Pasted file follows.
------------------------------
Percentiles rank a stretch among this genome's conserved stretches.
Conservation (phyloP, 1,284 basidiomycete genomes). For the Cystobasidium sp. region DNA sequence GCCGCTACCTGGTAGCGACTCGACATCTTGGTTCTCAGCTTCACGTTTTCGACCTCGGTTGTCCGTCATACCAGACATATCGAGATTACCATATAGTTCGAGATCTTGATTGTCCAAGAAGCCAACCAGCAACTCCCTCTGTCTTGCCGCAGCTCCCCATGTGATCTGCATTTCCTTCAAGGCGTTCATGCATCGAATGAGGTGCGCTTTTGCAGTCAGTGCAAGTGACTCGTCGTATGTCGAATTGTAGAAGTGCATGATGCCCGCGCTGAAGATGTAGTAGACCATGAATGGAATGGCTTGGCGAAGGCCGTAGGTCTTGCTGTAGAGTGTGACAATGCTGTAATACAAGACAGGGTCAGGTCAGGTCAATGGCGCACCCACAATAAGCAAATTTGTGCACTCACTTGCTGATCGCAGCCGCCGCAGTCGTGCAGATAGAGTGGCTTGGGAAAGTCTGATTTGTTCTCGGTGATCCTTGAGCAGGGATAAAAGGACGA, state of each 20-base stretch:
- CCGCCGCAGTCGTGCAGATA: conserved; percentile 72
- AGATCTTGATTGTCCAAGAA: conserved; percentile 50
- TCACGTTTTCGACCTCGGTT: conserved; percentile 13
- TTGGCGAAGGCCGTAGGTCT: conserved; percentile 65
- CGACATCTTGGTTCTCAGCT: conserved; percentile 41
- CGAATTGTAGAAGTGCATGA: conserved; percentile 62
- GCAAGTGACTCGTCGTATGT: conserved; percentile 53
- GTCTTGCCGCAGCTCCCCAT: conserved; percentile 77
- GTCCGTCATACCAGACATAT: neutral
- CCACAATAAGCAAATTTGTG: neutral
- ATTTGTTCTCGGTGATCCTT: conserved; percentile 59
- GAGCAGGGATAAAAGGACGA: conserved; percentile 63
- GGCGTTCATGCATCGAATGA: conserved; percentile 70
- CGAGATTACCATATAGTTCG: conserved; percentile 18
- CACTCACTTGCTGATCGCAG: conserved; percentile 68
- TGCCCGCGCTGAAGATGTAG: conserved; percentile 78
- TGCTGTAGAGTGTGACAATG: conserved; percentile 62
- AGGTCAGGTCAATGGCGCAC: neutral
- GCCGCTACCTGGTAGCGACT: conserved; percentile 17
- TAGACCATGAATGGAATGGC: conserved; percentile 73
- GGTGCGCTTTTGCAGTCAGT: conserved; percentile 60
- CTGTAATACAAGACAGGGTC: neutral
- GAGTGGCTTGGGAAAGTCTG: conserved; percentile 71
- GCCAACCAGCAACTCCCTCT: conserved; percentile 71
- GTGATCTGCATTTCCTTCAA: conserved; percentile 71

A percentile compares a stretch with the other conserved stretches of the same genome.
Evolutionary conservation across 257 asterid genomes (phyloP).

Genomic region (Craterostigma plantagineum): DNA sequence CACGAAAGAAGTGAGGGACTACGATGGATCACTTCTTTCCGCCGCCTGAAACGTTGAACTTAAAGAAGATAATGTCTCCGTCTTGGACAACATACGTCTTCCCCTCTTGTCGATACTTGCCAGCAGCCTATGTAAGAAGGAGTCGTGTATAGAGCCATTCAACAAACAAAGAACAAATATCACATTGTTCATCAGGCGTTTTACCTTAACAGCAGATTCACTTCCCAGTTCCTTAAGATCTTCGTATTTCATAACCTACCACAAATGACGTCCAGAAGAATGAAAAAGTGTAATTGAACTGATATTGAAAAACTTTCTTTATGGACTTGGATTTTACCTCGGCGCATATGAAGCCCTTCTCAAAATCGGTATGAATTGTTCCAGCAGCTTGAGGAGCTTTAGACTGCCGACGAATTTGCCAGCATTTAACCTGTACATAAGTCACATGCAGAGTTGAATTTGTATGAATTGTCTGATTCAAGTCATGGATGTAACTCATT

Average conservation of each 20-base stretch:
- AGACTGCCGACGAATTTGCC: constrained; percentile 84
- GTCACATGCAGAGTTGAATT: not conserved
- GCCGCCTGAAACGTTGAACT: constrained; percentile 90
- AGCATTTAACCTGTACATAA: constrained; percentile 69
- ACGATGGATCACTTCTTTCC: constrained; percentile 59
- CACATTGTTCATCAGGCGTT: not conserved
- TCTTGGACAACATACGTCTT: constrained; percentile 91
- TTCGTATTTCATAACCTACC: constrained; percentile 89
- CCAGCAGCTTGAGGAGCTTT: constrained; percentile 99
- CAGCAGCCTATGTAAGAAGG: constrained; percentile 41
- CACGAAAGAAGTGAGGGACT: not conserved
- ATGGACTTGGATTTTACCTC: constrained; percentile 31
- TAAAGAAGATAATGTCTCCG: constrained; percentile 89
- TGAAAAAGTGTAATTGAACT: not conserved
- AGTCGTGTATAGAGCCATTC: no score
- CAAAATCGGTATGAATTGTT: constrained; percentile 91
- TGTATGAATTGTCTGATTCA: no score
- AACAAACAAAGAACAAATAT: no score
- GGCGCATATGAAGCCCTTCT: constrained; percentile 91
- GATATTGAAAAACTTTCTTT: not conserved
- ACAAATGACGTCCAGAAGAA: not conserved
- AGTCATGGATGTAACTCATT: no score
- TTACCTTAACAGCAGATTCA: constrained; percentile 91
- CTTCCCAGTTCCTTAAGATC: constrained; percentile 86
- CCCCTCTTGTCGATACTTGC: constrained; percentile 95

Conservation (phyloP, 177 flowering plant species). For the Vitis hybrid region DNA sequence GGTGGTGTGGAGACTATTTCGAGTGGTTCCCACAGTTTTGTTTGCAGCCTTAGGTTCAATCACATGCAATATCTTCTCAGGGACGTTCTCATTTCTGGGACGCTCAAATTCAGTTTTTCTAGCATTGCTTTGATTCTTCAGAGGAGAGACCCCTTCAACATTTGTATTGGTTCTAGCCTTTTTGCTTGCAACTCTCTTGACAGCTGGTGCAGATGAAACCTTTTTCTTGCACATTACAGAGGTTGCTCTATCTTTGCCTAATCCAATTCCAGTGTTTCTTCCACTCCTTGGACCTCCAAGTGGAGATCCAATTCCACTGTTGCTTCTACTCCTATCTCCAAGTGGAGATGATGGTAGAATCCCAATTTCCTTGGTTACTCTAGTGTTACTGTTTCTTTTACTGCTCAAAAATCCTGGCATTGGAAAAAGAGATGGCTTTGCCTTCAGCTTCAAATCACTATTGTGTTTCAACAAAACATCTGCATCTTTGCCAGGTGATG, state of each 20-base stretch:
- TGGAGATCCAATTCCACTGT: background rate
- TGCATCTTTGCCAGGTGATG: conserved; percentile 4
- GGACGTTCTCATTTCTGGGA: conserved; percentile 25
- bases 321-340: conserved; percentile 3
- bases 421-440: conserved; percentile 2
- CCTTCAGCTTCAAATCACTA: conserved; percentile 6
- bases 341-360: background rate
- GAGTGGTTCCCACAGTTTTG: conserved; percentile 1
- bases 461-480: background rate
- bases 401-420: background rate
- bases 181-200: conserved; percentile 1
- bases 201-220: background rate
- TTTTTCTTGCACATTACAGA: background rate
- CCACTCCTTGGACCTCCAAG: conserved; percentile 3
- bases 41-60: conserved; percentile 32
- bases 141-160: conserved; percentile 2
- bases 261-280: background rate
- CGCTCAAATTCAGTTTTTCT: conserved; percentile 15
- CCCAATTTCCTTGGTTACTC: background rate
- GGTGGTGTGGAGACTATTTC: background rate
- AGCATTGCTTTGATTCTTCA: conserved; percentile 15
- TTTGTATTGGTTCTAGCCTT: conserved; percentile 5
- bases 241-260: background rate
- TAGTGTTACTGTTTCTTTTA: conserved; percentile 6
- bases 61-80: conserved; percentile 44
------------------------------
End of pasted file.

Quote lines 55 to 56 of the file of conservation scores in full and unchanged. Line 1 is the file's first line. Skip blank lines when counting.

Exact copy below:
- CTTCCCAGTTCCTTAAGATC: constrained; percentile 86
- CCCCTCTTGTCGATACTTGC: constrained; percentile 95